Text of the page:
November 7, 2012
CBO: Taxation of Owner-Occupied and Rental Housing
This paper illustrates how the different tax treatments of owner-occupied and rented houses affect the relative costs of owning and renting. In the examples, a representative landlord computes the rental rate (the ratio of the rent to the value of the house) required to break even on an investment in a house. Potential homeowners compare that market rental rate as a tenant with an implicit rental rate that reflects the cost of owning a home.
The tax advantages tend to make owning more advantageous than renting for higher-income households, but lower-income households can find renting cheaper than owning. The paper also illustrates how limiting or eliminating certain tax advantages would change the cost of owning relative to renting. While the precise comparisons are specific to the conditions detailed in the examples, their general implications are broadly applicable.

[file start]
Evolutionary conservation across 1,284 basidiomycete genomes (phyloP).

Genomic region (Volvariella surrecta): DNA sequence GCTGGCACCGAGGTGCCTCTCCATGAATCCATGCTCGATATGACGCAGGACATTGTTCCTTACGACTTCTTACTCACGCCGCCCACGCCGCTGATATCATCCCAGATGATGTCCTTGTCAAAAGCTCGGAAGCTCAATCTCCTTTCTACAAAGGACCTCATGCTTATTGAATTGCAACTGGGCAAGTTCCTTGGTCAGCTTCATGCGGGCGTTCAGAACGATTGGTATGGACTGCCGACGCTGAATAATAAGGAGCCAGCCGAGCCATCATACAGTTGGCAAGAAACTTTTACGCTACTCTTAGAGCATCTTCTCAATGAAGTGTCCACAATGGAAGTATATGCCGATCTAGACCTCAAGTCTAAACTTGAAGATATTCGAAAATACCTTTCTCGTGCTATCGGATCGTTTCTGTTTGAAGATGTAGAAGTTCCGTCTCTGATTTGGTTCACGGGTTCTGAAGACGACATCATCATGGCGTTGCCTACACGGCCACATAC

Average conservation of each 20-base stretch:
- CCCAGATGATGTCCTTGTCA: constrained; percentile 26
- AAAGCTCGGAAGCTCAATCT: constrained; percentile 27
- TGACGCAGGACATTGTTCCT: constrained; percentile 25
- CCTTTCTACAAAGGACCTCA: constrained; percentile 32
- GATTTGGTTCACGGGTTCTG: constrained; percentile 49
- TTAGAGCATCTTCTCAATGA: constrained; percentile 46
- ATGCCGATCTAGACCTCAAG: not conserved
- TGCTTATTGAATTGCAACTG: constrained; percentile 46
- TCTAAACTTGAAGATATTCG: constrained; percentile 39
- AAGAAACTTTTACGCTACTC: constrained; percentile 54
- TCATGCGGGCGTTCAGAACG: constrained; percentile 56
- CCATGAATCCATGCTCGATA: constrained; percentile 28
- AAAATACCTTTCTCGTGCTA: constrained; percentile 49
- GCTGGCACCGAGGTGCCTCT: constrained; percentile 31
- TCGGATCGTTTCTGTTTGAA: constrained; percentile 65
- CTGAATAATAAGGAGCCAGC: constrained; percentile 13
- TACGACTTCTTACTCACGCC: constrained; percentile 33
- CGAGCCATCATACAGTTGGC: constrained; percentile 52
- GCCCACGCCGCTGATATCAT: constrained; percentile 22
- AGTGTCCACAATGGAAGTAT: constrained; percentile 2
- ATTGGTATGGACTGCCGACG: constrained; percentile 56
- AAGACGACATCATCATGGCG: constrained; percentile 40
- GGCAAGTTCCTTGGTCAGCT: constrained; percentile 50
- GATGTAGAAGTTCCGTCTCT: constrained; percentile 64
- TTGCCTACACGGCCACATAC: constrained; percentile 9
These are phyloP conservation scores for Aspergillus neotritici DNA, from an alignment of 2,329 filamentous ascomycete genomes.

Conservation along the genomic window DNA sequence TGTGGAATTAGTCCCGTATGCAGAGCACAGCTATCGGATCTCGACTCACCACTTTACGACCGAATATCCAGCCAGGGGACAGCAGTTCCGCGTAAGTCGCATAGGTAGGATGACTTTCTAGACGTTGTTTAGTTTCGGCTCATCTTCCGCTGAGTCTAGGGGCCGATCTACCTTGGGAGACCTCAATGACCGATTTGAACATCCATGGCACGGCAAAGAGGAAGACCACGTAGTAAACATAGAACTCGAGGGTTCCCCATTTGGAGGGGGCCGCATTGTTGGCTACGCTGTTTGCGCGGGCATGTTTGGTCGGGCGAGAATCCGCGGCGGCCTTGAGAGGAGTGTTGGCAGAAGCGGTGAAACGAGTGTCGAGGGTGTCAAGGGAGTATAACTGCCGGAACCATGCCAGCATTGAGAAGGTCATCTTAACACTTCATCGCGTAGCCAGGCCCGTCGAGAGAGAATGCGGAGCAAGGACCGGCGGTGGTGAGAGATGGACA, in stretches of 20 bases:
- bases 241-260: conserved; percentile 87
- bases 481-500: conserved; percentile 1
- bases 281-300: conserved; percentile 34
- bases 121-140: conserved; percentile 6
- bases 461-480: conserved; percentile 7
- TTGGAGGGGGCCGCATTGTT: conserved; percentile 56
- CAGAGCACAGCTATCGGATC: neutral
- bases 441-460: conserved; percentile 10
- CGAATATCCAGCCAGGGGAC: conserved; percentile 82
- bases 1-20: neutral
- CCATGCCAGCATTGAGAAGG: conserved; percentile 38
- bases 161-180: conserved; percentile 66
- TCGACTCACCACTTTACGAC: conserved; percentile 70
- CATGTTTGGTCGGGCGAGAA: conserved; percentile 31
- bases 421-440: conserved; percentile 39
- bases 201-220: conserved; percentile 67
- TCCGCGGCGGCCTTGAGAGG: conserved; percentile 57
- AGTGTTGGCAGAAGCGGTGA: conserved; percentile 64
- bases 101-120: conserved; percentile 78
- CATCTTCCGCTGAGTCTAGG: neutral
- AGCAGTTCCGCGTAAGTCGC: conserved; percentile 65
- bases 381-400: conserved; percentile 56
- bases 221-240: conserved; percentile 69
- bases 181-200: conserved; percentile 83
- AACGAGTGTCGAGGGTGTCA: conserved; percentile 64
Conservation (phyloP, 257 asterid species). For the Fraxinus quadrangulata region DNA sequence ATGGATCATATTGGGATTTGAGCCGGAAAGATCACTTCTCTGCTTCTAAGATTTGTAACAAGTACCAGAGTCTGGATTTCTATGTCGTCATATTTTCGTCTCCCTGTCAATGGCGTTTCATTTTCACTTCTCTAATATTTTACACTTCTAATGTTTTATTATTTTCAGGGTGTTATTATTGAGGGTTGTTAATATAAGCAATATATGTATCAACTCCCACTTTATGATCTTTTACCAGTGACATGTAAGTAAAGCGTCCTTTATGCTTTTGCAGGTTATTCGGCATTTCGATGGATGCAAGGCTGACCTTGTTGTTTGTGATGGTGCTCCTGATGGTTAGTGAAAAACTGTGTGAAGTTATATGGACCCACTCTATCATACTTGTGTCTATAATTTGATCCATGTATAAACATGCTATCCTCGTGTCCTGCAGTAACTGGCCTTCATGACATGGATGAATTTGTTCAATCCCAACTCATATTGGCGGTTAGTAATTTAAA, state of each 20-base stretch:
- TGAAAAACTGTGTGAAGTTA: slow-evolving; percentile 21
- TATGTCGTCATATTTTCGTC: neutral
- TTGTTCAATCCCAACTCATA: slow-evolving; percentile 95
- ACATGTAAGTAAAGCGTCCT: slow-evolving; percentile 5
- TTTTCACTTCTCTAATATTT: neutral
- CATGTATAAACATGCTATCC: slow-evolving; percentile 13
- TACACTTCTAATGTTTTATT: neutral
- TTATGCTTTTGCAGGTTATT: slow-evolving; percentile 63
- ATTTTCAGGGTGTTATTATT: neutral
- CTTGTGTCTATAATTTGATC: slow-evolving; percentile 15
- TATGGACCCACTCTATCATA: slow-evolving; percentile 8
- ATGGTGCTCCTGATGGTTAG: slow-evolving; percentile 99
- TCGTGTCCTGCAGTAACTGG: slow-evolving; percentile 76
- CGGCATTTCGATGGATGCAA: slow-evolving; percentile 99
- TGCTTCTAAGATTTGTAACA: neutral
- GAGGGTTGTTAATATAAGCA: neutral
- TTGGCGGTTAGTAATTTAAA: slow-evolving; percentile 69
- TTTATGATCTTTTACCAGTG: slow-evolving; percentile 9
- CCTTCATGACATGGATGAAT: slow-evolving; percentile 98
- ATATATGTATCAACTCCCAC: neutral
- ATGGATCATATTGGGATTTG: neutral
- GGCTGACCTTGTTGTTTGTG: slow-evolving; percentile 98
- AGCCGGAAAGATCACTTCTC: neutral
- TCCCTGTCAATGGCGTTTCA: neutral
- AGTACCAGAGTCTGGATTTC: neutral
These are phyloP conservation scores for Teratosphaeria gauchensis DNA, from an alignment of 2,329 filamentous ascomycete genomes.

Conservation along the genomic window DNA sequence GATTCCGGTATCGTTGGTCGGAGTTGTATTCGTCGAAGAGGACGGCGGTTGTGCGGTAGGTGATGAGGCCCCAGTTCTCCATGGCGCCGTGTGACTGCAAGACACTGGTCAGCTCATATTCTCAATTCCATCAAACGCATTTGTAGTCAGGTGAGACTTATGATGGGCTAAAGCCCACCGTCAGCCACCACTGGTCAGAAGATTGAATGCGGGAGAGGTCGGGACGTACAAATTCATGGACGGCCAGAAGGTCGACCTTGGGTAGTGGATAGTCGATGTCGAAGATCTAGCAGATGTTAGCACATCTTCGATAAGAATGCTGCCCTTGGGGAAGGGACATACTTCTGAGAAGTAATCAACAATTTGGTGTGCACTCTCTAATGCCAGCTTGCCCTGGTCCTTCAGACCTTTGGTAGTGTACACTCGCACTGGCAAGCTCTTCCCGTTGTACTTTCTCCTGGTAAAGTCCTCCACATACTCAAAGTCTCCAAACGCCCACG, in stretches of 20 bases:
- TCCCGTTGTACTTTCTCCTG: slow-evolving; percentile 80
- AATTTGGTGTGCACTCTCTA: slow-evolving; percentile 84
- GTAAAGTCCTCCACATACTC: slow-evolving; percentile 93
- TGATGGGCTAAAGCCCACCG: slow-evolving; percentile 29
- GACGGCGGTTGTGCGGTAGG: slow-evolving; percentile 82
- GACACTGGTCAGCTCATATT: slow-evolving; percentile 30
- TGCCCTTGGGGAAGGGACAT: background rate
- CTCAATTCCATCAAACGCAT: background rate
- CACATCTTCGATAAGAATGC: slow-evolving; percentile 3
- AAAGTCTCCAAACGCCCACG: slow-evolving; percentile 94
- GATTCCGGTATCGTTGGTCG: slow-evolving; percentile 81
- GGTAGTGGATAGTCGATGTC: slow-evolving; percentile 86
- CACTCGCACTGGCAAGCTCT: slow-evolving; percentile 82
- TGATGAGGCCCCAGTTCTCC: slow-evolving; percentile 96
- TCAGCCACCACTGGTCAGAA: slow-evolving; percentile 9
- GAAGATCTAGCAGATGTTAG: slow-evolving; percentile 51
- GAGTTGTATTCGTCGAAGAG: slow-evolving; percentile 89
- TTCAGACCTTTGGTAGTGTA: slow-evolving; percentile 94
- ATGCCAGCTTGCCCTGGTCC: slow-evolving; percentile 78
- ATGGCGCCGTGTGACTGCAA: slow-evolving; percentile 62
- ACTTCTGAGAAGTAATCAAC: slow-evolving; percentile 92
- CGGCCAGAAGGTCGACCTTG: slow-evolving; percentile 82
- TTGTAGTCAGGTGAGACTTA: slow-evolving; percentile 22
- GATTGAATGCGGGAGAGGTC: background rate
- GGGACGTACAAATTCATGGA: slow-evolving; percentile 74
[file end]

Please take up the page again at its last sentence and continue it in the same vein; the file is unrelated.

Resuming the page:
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This paper is valiant but futile attempt to quantify the economic effects of changes to the taxation of homeowners. The effects of the simplifying assumptions are unknown but probably large. Crucially, all dynamic (feedback) effects are ignored.
The price of real estate will change dramatically if taxation of homeowners changes. Buying decisions will change. Borrowing decisions will change. Rental property investment decisions will change. These changes will overwhelm the tiny effects calculated in the paper under static assumptions.
In summary, the paper is an interesting intellectual exercise which policymakers should ignore until someone can credibly model the dynamic effects or at least bound them.
Posted by: AMTbuff | Nov 7, 2012 3:31:09 PM